In the Yom Kippur war, Israel with its planes shot from the sky and its tanks destroyed on the ground by Arab forces trained and supplied by the Soviets with advanced weapons systems, was trembling on the brink of extinction. President Nixon came to its rescue with an airlift of tanks and aircraft replacement. Henry Kissinger, in his memoirs, related how Nixon repeatedly demanded that the supplies be “in the air” on the way to Israel. This, paradoxically, was the same Richard Nixon whose 1971 tapes made on a hidden recorder revealed, according to the Anti-Defamation League National Director, Abraham H. Foxman, “the ugly stereotypes of a classic anti-Semite.” Nixon wanted the IRS to audit “the big Jewish contributors to the Democrats.” He repeatedly referred to “rich Jews,” belief in a “Jewish cabal,” and a made reference to Jews who “are stealing in every direction.”
HILLARY CLINTON HAS JOINED IN the pileup on Senator Lott. “I’m looking to see what kind of new leadership the Republican Party will have…in terms of equal justice under the law.” Hmmm, what about equal justice for Paula Jones, Kathleen Willey, Gennifer Flowers, Monica Lewinsky, Juanita Broaddrick, Elizabeth Ward Gracen, and Dolly Kyle Browning, all sexually used by her husband, who then lied and even committed perjury in connection with at least some of these women. Between kissing Mrs. Arafat and looking for missing subpoenaed records, Hillary Clinton defended the perjurer and blamed it all on “a vast right-wing conspiracy.”
It is quite true that Lott showed up for Strom Thurmond’s hundredth birthday party. Thurmond sat in his wheelchair after being brought over from his home in Walter Reed Hospital, looking like an embalmed plum. C-Span recorded the panegyric flowing over the birthday boy who seemed to be as alert as the main course on a plate when diners sitting around the table rave about the food. The guests were effusive in their compliments, each trying to outdo the other in their praise, and then Senator Lott made his foolish remarks.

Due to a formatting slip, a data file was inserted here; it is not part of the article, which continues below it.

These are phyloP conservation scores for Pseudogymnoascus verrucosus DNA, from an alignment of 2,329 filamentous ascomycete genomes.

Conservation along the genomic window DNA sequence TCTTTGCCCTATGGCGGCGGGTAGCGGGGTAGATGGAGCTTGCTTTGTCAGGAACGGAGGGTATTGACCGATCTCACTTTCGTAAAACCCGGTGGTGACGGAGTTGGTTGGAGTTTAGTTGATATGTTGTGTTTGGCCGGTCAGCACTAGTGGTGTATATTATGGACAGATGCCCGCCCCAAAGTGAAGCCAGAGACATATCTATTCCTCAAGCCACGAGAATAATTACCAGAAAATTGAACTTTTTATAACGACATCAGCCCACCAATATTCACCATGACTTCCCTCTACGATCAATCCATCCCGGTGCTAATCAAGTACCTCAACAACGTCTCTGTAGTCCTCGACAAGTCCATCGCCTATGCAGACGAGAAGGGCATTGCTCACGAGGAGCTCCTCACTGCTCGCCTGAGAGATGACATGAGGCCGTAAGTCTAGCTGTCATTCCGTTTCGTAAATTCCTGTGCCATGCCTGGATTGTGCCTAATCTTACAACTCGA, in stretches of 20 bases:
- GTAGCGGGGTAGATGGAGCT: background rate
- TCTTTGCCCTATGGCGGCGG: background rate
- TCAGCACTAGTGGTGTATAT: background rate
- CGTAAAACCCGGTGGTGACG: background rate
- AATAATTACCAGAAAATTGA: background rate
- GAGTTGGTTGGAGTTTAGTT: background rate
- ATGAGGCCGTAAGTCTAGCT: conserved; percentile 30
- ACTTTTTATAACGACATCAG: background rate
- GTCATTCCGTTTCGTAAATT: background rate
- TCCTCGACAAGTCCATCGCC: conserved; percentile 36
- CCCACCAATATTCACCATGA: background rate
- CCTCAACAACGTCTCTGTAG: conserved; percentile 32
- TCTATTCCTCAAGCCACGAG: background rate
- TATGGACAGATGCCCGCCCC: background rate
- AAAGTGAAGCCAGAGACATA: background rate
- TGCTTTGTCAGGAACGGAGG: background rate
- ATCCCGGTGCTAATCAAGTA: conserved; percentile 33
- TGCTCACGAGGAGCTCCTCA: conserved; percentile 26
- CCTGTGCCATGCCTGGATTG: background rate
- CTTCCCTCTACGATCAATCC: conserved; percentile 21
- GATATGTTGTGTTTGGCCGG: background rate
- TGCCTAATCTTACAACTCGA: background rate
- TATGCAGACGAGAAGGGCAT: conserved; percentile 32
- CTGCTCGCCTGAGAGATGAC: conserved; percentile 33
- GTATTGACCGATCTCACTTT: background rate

Slowly the outrage and call for his resignation grew, the epicenter of all the complaints being Senator Lott’s prior history of grievous actions and words. Notwithstanding having a past strewn with the debris of racist nonsense, from both Democrats and Republicans, there was an acknowledgment that the Trent Lott of today does not act in a bigoted or prejudiced fashion.
Obvious hypocrisy and political opportunism put aside, if we are to punish people for what they used to be, then rationally the reverse should also be true. If someone in the political life of the nation is guilty of an inappropriate or unacceptable act today, but has a felicitous past, should we simply ignore what he has done by saying, “Oh well, in the past he was a fine fellow”?
Such reasoning is the proper province of a judge sentencing a criminal, but it should not be the dispositive factor in valuing someone’s present value to society when an objectionable comment is made, however inappropriate or even stupid.
Isn’t it time we should all chill out? Sometimes a cigar is just a smoke. An off-hand comment is usually only that and nothing more. And if we personally had to judge a man by what he said as opposed to what he did, we would always choose the latter over the former — but then we are not politicians.